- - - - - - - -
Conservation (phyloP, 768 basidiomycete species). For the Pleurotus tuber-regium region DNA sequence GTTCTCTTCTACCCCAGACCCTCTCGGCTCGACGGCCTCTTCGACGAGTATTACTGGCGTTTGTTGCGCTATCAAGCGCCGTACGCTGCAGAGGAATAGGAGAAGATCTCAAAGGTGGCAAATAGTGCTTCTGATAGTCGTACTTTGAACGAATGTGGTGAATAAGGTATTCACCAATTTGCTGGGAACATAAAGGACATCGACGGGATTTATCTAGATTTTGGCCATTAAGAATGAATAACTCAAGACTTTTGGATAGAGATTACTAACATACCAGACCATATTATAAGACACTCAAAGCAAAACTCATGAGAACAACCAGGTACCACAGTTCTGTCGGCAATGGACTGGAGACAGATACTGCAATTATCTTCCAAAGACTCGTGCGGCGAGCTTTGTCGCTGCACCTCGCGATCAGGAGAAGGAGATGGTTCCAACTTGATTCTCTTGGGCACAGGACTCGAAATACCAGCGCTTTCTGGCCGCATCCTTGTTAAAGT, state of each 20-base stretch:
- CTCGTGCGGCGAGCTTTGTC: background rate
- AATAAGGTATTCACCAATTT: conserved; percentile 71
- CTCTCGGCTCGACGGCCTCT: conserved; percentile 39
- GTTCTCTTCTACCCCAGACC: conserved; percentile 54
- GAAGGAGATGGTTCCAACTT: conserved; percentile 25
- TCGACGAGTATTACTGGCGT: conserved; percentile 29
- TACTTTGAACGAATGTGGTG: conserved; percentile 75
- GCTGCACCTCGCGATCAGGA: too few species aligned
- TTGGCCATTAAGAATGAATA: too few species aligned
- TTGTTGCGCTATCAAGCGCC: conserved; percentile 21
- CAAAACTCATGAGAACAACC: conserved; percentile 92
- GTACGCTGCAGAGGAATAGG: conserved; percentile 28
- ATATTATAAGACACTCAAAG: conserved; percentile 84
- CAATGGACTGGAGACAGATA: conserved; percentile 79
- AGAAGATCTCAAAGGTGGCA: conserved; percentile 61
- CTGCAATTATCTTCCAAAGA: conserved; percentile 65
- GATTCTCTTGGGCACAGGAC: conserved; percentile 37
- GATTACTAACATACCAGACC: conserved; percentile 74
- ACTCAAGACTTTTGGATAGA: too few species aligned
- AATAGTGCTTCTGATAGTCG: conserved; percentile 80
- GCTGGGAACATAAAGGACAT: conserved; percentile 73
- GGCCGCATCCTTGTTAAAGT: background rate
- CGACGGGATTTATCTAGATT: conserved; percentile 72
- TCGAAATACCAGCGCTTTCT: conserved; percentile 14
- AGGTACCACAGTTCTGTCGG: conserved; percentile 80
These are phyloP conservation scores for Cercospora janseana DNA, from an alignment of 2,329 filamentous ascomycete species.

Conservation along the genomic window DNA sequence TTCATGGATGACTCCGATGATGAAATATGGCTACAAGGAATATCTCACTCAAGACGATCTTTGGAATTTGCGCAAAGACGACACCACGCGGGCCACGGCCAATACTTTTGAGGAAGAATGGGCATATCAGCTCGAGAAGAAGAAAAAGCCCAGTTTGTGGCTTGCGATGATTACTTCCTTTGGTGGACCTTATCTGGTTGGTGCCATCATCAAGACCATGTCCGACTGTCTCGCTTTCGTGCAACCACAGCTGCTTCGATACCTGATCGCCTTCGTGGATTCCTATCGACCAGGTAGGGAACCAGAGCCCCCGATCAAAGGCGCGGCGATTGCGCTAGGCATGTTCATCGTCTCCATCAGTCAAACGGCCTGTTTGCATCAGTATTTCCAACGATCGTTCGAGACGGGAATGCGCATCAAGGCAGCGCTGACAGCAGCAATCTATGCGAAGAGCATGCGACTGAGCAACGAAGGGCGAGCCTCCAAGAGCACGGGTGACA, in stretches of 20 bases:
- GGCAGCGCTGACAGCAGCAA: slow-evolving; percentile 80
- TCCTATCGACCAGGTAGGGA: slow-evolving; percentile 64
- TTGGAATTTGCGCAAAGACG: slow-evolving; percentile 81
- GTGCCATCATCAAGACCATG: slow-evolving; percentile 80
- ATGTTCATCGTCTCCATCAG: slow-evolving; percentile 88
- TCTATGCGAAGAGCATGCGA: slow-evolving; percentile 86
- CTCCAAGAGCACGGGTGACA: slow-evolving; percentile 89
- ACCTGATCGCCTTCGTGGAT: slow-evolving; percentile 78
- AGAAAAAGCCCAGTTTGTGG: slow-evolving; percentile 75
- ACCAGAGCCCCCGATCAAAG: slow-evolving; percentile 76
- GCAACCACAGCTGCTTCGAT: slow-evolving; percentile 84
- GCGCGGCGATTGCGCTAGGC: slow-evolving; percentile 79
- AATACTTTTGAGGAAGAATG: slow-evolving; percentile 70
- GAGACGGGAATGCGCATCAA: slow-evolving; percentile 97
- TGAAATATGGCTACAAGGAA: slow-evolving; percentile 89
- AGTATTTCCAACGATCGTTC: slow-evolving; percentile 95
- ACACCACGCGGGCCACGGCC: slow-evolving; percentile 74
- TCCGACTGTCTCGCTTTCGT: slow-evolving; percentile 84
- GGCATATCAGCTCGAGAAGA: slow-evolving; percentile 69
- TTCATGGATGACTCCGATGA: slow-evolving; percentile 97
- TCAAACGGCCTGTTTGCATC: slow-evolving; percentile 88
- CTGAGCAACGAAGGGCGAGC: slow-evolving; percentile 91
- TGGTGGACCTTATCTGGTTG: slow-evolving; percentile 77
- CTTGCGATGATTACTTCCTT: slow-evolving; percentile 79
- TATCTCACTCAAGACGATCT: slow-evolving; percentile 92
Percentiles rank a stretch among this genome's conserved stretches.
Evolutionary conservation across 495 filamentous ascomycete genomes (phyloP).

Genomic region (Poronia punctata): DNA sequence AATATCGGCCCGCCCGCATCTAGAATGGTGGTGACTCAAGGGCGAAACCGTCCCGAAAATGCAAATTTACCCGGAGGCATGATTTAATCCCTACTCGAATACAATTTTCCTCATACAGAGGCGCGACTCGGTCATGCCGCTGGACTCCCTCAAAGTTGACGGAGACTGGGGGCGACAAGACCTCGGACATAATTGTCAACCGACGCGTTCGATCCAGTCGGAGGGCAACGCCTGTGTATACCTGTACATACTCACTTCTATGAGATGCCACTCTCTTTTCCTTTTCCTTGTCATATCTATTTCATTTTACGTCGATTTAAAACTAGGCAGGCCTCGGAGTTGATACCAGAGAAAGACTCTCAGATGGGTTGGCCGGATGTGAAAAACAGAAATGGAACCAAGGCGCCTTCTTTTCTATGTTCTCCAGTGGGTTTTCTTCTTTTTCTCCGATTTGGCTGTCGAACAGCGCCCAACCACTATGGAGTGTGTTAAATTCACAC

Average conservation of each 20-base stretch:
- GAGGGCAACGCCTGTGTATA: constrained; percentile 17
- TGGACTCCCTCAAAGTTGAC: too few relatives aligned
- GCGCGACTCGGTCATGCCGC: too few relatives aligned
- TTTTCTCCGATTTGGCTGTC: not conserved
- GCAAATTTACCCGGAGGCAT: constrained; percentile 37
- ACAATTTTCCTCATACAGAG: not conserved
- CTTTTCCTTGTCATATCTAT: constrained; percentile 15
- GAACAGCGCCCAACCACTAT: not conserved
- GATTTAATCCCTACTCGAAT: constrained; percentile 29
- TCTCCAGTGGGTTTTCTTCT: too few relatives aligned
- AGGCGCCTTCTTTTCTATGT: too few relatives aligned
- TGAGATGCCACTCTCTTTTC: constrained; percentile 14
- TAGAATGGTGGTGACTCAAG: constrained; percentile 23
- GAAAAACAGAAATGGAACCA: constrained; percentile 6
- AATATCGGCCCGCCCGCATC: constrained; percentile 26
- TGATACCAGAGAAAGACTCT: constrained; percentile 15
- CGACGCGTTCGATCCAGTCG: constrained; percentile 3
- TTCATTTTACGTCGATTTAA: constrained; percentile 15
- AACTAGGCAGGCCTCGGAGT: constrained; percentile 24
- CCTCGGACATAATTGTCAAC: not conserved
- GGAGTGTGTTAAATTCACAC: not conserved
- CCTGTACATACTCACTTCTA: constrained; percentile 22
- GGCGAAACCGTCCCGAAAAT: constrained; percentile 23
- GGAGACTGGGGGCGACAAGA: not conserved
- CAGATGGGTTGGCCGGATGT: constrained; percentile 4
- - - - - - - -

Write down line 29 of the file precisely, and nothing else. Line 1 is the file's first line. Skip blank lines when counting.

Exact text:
- GGCAGCGCTGACAGCAGCAA: slow-evolving; percentile 80